It should be noted that a Turing-like handshake test could be reversed, with the computer instead of the person being asked about the identity of the other party. In this framework, we consider the following reverse handshake hypothesis: the purpose of a handshake is to probe the shaken hand; according to the reverse handshake hypothesis, the optimal handshake algorithm - in the sense that it will be indistinguishable from a human handshake - will best facilitate the discrimination between people and machines. In other words, the model will yield the best handshake such that an appropriately tuned classifier can distinguish between human and machine handshakes.

    If the reverse handshake hypothesis is indeed correct it yields a clinical application for our test: identifying motor impairments in people suffering from various neurological motor-related disorders, such as Cerebral Palsy (CP). Previous studies have shown differences in the kinematic parameters between CP patients and healthy subjects when performing reaching movements15-16. We recently showed that the characteristics of movements differ between healthy individuals and individuals with CP when shaking hands through a telerobotic system4. These findings strengthen our claim that people with motor impairments can be distinguished from healthy people by examining and exploring the handshake movement of each individual. One should also note that the test discussed herein is a perceptual test and recent studies distinguish between perception and action17-20. Future studies should explore three versions of the test in order to accurately assess the nature of the human-like handshake: (1) a psychometric test of the perceived similarity; (2) a motor behavior test (motormetric test) that will explore the motor reaction of the interrogator which may differ from his/her cognitively perceived similarity; (3) an ultimate optimal discriminator which attempts to distinguish between human and machine handshakes based on the force and position trajectories.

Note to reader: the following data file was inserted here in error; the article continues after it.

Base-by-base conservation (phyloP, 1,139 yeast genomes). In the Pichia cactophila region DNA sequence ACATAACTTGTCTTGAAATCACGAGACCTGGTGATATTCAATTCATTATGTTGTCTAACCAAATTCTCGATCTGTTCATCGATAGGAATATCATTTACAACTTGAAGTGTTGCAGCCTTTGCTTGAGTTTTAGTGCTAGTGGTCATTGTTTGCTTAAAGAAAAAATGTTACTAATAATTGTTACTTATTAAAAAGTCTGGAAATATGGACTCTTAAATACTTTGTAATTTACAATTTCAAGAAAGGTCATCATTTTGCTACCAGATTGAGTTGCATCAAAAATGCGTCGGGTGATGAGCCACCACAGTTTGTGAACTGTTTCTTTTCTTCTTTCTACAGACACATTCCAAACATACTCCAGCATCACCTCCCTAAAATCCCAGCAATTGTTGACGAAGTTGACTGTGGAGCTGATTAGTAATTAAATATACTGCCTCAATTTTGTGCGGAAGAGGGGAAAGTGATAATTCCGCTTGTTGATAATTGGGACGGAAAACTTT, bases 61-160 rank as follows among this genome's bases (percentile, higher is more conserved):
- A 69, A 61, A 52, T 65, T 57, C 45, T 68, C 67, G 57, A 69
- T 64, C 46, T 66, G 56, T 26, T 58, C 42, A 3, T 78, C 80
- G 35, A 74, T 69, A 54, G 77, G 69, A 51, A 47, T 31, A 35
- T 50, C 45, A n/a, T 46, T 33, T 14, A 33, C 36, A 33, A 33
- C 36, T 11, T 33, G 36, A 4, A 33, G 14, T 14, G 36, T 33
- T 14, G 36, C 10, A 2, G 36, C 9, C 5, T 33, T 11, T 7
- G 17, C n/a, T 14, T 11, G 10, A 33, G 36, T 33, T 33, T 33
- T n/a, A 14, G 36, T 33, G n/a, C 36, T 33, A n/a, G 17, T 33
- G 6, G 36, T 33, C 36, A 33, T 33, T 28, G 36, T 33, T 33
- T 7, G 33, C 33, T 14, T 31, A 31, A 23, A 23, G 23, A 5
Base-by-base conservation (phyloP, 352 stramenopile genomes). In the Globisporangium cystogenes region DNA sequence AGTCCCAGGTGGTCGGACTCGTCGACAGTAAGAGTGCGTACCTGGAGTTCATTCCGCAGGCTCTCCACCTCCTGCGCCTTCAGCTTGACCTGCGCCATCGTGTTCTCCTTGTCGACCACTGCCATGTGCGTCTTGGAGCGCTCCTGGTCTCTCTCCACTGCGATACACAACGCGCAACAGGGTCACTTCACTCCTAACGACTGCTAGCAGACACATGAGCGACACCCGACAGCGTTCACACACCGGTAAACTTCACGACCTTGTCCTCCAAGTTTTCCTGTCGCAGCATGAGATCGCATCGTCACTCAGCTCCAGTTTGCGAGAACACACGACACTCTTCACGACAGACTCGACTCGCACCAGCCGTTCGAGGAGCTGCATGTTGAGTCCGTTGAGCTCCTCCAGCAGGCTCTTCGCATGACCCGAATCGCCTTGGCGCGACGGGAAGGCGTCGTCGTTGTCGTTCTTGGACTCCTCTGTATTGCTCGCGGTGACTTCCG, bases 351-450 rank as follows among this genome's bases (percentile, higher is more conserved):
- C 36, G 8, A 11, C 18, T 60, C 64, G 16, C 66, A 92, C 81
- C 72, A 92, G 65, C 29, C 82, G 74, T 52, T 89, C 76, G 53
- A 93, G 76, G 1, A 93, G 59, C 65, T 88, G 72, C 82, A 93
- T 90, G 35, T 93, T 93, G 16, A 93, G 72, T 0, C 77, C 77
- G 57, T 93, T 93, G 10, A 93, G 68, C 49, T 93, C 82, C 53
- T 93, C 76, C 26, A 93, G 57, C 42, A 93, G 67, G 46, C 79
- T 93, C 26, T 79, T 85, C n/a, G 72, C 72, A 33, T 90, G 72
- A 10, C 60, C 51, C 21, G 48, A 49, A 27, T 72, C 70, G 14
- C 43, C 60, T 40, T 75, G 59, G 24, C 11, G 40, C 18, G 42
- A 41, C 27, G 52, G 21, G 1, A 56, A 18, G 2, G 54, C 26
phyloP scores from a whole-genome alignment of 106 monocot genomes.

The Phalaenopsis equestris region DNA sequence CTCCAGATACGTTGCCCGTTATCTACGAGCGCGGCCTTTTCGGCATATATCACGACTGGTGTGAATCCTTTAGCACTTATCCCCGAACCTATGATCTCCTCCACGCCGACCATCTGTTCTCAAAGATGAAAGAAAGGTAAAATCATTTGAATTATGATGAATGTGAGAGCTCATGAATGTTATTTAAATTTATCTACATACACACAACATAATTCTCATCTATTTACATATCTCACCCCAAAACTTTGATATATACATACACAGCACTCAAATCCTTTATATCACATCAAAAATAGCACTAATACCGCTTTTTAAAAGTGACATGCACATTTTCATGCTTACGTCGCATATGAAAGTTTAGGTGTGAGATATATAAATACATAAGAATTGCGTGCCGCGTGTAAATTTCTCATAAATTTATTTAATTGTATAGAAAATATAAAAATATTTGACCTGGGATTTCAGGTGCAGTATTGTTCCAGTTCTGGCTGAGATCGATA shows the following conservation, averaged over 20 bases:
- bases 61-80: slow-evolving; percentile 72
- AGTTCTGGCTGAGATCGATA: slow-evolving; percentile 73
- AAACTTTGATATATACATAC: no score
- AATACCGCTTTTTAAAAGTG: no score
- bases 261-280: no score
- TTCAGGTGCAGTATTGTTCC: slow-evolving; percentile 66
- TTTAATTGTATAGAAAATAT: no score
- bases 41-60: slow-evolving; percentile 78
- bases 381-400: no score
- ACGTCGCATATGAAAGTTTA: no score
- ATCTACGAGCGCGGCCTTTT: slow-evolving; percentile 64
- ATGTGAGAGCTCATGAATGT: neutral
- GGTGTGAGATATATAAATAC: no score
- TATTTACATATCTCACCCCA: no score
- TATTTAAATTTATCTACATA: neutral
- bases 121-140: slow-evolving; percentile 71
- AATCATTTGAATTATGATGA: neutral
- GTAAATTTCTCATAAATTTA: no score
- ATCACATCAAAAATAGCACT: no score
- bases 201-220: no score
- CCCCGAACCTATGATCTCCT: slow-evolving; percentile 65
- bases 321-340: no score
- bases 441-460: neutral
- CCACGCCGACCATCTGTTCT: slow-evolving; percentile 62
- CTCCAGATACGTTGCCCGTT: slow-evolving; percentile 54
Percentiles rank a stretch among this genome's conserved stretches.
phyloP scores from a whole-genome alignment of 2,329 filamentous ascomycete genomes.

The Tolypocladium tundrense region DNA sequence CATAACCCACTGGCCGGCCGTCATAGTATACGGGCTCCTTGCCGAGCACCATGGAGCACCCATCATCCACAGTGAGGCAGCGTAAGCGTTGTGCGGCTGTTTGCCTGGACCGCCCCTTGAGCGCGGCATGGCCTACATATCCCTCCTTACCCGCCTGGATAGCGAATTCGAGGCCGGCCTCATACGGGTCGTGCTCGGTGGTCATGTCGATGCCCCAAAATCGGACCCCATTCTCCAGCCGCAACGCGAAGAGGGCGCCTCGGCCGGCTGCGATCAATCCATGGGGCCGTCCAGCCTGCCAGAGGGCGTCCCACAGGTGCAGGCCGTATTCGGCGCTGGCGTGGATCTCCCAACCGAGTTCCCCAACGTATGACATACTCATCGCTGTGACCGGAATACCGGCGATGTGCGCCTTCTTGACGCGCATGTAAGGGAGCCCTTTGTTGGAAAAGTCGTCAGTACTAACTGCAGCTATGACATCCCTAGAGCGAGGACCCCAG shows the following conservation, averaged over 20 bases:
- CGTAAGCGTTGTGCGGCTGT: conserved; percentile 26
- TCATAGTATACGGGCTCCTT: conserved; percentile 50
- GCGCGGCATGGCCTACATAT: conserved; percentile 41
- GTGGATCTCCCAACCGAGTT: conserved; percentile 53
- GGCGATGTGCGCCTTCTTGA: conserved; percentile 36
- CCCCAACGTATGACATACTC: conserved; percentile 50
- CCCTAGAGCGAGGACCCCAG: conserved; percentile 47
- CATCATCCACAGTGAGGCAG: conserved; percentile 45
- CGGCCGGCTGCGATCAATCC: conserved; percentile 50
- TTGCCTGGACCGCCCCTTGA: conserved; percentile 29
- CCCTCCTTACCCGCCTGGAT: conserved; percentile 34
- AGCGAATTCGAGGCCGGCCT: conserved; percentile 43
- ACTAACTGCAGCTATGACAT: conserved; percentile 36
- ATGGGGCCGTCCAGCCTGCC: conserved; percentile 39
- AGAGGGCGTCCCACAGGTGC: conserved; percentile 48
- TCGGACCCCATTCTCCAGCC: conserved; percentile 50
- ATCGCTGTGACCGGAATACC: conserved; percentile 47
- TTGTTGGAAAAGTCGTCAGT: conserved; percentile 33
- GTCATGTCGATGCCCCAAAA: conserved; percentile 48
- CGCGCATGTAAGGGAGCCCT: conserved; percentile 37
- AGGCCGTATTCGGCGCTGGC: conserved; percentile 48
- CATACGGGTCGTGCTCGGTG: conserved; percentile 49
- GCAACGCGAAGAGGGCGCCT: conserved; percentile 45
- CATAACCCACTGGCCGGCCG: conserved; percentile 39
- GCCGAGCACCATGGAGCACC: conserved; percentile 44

In general terms, we assert that understanding the motor control system is a necessary condition for understanding the brain function, and that such understanding could be demonstrated by building a humanoid robot indistinguishable from a human. The current study focuses on handshakes via a telerobotic system. We assert that by ranking the prevailing scientific hypotheses about the nature of human hand movement control using the proposed Turing-like handshake test, we should be able to extract salient properties of human motor control or at least the salient properties required to build an artificial appendage that is indistinguishable from a human arm.